Amarante, Portugal


Amarante on the bank of the Rio Tâmega.


Coat of arms
Coordinates: 41°16′N 8°04′W / 41.267°N 8.067°W / 41.267; -8.067Coordinates: 41°16′N 8°04′W / 41.267°N 8.067°W / 41.267; -8.067
Country  Portugal
Region Norte
Subregion Tâmega
Intermunic. comm. Tâmega e Sousa
District Porto
Parishes 26
  President José Luis Gaspar (PSD)
  Total 301.33 km2 (116.34 sq mi)
Population (2011)
  Total 56,264
  Density 190/km2 (480/sq mi)
Time zone WET/WEST (UTC+0/+1)

Amarante (Portuguese pronunciation: [ɐmɐˈɾɐ̃t(ɨ)]) is a town and a municipality in Porto District, in northern Portugal. Amarante is situated in the agricultural lands of the Minho region, and belongs to the Porto district, region Norte and sub-region Támega. The population in 2011 was 56,264,[1] in an area of 301.33 km².[2] The city itself had a population of 11,261 in 2001.[3]

Amarante (1397668543)
Amarante (5574369643)

The Tâmega River runs through the town and is crossed by a large arched bridge, the Ponte São Gonçalo. It is reputed to have helped local forces fend off a French attack in the early 19th century. Nowadays the older centre of town is dominated by a multitude of cafés and restaurants dotted along the steep banks of the southern side of the Tâmega River. Amarante is also associated with the tale of Saint Gonzalo/Gonçalo de Amarante.[4]


The area around Amarante was settled as early as the Stone Age by the prehistoric tribes who inhabited the Serra da Aboboreira. However, its importance increased only after the arrival of Saint Gonçalo de Amarante, in the 12th century. The construction of the stone bridge across the Tâmega river is credited to him.

After his death, Amarante became the destination of pilgrimages and grew substantially. In the 16th century, King John III of Portugal had the church of St. Mary turned into a large Dominican monastery near the bridge of St. Gonçalo. The bridge was destroyed by a flood in 1763 and was rebuilt.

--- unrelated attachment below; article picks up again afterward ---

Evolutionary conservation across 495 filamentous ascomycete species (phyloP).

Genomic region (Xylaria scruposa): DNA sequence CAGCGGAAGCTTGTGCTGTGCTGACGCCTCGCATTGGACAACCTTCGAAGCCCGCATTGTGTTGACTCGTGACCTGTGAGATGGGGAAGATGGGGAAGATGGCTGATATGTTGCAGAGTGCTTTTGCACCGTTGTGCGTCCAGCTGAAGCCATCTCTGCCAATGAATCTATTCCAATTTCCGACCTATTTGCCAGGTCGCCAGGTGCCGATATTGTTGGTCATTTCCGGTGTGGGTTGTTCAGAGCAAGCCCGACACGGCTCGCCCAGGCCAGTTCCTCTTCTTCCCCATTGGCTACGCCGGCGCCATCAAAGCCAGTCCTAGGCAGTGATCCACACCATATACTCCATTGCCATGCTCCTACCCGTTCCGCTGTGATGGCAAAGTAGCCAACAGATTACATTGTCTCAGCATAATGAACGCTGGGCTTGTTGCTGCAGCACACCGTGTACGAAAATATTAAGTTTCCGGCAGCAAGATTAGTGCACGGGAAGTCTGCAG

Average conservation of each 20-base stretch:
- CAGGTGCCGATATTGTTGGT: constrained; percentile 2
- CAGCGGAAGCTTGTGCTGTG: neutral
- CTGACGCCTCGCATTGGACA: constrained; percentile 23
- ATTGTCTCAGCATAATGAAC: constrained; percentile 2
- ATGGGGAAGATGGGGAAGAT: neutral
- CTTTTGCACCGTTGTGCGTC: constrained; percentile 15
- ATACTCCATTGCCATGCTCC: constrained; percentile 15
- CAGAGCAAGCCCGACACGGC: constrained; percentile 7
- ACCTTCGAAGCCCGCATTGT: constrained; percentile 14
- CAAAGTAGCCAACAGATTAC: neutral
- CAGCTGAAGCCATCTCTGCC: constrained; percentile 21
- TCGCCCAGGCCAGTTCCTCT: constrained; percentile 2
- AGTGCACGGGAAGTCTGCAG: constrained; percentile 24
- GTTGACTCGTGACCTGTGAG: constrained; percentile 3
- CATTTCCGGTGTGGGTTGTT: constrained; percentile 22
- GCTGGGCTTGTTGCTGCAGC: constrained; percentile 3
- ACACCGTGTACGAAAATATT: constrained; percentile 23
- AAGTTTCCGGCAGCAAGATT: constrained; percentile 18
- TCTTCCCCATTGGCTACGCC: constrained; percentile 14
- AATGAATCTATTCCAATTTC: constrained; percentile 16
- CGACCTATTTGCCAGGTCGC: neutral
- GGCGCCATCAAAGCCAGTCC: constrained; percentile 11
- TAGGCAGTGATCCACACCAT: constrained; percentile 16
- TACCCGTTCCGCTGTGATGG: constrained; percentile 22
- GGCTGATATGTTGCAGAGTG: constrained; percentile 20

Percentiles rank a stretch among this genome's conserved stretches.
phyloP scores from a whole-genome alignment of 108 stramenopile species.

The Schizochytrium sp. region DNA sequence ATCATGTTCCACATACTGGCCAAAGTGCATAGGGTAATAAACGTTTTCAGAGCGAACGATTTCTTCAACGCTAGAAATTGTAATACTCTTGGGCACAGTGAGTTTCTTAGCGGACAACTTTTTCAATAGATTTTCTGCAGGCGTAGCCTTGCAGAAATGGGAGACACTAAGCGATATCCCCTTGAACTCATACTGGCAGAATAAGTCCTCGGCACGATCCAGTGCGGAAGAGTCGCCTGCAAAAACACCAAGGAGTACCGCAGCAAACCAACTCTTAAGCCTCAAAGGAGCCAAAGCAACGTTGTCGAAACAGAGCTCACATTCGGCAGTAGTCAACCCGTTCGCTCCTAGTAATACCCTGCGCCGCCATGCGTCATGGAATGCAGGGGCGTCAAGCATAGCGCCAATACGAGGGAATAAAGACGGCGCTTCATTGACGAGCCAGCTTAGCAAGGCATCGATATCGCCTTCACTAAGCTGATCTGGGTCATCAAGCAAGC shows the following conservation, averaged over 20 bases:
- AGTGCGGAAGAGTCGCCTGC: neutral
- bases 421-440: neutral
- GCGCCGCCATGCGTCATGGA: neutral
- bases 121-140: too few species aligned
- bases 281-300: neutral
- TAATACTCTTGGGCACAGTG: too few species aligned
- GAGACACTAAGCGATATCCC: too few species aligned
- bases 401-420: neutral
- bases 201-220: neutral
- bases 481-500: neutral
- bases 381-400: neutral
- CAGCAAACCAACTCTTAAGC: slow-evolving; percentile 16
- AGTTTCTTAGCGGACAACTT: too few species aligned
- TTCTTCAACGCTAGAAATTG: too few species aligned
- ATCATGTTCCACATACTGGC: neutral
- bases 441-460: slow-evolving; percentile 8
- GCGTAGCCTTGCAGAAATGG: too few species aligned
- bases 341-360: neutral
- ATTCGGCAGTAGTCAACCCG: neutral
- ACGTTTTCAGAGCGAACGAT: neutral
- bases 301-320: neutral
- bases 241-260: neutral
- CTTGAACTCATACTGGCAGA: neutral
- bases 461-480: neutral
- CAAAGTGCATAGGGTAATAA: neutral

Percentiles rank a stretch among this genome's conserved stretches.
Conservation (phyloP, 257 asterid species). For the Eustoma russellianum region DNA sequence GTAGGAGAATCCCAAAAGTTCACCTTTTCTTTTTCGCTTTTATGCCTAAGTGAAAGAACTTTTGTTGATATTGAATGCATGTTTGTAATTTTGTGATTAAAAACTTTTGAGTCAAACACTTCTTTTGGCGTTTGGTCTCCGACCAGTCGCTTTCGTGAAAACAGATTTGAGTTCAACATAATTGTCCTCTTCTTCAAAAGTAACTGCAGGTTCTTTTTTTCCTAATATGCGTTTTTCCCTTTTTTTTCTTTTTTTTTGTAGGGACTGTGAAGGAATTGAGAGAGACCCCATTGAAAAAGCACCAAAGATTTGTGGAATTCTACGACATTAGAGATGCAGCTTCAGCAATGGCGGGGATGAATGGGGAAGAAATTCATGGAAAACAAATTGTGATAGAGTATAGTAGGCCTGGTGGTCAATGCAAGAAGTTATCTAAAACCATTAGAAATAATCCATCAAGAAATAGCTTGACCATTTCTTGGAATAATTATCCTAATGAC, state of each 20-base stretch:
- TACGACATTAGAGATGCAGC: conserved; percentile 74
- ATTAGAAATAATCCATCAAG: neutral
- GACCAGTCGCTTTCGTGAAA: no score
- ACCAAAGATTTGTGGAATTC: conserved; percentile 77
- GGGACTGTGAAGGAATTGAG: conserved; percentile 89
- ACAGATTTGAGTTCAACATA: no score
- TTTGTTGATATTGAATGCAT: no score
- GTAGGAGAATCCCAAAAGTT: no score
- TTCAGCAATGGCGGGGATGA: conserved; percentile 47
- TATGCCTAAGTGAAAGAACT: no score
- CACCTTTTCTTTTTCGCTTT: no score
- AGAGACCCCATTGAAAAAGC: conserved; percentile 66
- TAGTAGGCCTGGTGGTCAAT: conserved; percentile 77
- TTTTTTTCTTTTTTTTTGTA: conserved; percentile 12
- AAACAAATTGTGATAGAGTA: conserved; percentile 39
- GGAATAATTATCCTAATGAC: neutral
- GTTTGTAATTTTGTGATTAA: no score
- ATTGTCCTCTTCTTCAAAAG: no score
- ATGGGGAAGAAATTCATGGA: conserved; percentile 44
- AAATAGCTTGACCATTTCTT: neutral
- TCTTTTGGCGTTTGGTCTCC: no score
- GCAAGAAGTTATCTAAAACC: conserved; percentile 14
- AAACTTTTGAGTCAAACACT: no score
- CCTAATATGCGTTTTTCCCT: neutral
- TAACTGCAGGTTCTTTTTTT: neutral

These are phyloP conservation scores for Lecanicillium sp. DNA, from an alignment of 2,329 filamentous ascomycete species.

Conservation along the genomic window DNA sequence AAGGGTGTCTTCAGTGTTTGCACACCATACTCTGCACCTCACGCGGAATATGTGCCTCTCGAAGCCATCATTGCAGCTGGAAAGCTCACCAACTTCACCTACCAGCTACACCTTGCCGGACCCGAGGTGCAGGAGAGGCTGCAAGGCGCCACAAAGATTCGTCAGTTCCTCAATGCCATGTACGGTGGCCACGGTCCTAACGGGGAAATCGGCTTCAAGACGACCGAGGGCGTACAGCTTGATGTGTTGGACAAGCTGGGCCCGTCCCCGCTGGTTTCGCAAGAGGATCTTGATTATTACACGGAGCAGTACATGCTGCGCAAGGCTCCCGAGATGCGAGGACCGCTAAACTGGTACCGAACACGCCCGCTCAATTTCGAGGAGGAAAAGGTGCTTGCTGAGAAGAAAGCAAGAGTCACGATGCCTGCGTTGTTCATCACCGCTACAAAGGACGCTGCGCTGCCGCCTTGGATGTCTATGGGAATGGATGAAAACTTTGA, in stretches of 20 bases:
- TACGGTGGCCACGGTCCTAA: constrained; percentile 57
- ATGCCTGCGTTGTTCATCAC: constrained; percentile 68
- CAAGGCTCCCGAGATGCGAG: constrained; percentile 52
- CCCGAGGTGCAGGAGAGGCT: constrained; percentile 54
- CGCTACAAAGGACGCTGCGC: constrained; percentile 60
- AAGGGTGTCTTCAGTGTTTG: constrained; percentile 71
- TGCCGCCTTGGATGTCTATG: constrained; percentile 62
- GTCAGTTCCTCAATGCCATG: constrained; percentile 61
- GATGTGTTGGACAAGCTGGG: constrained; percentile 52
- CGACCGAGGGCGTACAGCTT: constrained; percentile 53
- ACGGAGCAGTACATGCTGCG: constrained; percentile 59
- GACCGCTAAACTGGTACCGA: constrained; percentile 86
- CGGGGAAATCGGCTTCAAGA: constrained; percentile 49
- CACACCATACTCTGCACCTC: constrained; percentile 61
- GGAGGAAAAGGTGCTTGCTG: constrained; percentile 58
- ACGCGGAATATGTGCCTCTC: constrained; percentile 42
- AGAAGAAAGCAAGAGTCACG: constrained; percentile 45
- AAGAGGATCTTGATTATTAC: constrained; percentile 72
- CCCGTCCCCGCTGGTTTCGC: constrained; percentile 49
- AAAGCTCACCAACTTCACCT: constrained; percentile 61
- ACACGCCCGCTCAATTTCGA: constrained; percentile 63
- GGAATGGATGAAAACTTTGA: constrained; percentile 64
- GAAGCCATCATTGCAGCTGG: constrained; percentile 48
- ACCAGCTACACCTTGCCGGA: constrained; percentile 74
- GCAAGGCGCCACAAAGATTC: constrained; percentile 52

During the Napoleonic invasion of Portugal, the bridge of Amarante was the seat of an episode of Portuguese resistance against the French troops led by general Henri François Delaborde. The city was set to fire by the French, and was later rebuilt.


The architecture of the Amarante region is mainly in the Romanesque style, with a number of Romanesque monuments (colonnades, arches, tympana and columns) throughout the region. They were built in deserted areas or on crossroads on the outskirts of inhabited areas, serving as meeting places, accommodation and defensive positions. Amarante became part of the Sousa Valley Romanesque Route (Rota do Românico) project on the 12 March 2010.[5] The most notable buildings in the area are generally places of worship and include:

Important religious buildings can be found to the north of the Tâmega, and include the Travanca monastery, the Mancelos church, the Telões church, the Freixo de Baixo monastery and the Gatão church. On the southern side of the river, can be found the Jazente church, the Lufrei church and the Gondar monastery which are in a more modest style.